A little town in Madhya Pradesh will soon leave it's mark on the world map as it's welcoming a long lost friend after over 70 years! Who is the friend, and why is this important? Read on to find out!
India is the only country in the world to host the prominent three members of the Big Cat Family - Asiatic Lion, Bengal Tiger, and Indian Leopard in their natural habitats. Apart from these prominent 3, India is also home to two other big cats - the endangered clouded leopard and the snow leopard. With more than 100 national parks, 50 tiger reserves, and 550 wildlife sanctuaries, India is known as one of the top ten forest-rich countries in the world. However, one of the other major Big Cats and the fastest of them - the Cheetah is now extinct in India.
What caused this?
India had been a home to the cheetahs in its history, with several kings even keeping them as pets or having them trained to hunt gazelles and other herbivores. Their numbers however saw a steady decline over the centuries and in the early 20th Century only a few hundred remained. In 1948, the last recorded cheetah was hunted in Chhattisgarh and this beautiful cat was declared extinct in the country in 1952.
So, was nothing done since 1948?
There have been debates over the past 60-70 years on reintroduction of cheetahs in the country. One of the earliest record dates back to 1955, when the State Wildlife Board of erstwhile Andhra Pradesh suggested the reintroduction of Asiatic cheetah on an experimental basis.
In 1970s, there was a plan to reintroduce them from Iran and the Indian Government had even made formal discussions with the Iran counterparts. However, the discussions never materialized further as Iran themselves had a low population of cheetah’s left.
There also were discussions with various African governments to rehabilitate cheetahs from Africa since 1980’s. In Early 2000’s there was also an attempt to clone them by obtaining either a cheetah from Iran or at least by collecting some live cells of a cheetah pair. However, while this attempt is a valid try, the process in receiving these materials was complicated and eventually the project was shelved.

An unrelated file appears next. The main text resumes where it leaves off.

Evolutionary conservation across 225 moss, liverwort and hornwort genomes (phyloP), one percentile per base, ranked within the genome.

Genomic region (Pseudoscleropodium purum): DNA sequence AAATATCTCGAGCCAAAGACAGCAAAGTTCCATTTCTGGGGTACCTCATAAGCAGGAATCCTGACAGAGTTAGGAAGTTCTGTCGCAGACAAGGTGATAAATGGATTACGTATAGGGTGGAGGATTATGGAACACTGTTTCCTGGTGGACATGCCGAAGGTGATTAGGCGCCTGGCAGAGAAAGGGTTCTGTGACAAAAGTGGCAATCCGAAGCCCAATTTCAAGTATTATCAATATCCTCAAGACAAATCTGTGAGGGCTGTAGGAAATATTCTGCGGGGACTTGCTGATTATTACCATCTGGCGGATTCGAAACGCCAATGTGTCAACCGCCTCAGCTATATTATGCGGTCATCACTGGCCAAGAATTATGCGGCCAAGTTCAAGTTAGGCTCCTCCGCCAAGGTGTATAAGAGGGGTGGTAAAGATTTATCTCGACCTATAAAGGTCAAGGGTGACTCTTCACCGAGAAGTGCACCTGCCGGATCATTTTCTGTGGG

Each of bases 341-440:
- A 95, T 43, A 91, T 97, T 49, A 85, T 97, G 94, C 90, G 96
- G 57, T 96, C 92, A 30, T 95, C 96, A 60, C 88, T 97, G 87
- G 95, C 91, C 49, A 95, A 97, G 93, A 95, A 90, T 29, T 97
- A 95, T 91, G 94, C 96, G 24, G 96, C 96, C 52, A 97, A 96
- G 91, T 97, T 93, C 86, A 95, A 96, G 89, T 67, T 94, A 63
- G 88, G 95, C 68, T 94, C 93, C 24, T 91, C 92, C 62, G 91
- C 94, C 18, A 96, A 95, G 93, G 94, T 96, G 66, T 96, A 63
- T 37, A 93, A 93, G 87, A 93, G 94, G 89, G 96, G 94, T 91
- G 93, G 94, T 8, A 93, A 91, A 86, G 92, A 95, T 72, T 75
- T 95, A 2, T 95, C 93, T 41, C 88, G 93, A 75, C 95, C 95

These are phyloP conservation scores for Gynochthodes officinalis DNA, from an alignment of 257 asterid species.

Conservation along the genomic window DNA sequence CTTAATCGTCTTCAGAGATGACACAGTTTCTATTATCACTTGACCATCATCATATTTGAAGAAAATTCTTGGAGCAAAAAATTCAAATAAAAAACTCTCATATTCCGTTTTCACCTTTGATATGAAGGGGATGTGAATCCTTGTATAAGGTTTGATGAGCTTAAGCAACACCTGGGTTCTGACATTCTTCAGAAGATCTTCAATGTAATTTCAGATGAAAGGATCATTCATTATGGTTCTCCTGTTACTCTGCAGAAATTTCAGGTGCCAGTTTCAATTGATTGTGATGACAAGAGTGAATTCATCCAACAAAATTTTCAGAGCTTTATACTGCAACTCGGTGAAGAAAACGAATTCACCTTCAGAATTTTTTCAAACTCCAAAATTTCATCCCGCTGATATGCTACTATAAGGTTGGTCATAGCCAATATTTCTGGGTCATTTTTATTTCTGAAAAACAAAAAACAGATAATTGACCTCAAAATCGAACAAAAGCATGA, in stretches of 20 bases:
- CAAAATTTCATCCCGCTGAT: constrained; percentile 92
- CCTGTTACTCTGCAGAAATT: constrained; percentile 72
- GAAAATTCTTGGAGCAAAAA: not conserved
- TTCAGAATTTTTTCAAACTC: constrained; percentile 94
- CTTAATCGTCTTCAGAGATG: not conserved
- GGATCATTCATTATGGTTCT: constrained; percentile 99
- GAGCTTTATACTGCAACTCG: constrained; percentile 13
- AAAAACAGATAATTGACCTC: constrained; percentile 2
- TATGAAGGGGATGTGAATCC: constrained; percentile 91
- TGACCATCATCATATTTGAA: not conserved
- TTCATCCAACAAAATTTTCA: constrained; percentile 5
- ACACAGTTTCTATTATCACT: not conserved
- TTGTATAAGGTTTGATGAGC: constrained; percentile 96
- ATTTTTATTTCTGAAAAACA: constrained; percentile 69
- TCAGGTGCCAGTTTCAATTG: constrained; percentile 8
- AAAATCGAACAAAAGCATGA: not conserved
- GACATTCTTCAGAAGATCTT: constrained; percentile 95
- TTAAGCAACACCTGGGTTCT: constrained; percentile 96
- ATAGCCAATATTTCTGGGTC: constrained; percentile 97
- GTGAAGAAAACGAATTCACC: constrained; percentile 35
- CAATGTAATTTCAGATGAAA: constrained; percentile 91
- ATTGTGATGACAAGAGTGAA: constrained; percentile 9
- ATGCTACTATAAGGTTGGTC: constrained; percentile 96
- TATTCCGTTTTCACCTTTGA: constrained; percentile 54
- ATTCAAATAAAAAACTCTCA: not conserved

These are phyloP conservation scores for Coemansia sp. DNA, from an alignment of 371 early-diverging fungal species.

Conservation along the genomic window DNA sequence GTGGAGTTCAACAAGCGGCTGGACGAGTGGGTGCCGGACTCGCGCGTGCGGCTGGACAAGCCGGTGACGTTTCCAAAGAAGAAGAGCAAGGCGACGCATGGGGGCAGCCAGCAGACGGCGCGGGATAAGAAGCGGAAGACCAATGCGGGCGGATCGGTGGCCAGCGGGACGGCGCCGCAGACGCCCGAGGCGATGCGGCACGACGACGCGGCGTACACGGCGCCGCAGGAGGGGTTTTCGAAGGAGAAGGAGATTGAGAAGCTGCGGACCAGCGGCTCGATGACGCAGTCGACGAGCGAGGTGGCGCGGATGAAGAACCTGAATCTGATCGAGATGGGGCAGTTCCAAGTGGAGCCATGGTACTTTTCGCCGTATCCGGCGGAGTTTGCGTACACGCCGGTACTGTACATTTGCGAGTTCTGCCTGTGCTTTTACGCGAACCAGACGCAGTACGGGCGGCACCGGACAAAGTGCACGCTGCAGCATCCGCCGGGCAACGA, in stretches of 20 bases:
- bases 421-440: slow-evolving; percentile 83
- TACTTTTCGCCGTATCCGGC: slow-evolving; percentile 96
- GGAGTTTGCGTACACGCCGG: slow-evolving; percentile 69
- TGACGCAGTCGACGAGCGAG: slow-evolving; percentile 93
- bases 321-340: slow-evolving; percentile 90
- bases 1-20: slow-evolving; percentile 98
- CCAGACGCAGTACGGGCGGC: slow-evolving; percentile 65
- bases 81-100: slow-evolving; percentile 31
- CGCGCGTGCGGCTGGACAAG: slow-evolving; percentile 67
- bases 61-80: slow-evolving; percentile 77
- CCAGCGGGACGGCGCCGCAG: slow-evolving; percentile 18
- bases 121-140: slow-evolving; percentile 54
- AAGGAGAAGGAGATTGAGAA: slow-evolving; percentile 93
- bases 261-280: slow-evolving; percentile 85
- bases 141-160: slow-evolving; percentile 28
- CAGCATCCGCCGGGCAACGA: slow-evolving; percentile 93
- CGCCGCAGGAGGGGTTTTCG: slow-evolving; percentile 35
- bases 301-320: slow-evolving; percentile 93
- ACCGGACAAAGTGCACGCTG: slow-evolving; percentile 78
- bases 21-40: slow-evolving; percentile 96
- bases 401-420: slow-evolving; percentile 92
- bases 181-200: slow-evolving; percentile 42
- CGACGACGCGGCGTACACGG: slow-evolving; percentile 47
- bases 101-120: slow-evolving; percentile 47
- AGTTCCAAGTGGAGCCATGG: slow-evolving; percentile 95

In September 2009, the cheetah reintroduction plan made significant progress thanks to the Ministry of Environment & Forests and the Wildlife Institute of India (WII). The WII published a report, recommending sourcing cheetahs from Africa. The Cheetah Conservation Fund, IUCN and other NGOs were represented as were high-ranking officials of several State Forest Departments. The Ministry of Environment & Forests approved the recommendation for a detailed survey of potential reintroduction sites in the states of Rajasthan, Gujarat, Madhya Pradesh, and Chhattisgarh. Additionally, Tamil Nadu, Karnataka, Andhra Pradesh, and Maharashtra were also considered.
Welcome to 2022 and the world's fastest cat is all set to return to India. In January 2020, the Supreme Court allowed the central government to introduce Southern African cheetahs to a suitable habitat in India as part of a trial to see if they can adapt. The Supreme Court set up a three-member committee to guide the NTCA and asked the committee to submit a progress report every four months.
On the occasion of India's 75th Independence day on August 15th 2022, five cheetahs will make the long journey from Africa to their new home in a sprawling national park in India.
This is the first time in the world, when a large carnivore will be relocated from one continent to another for conservation.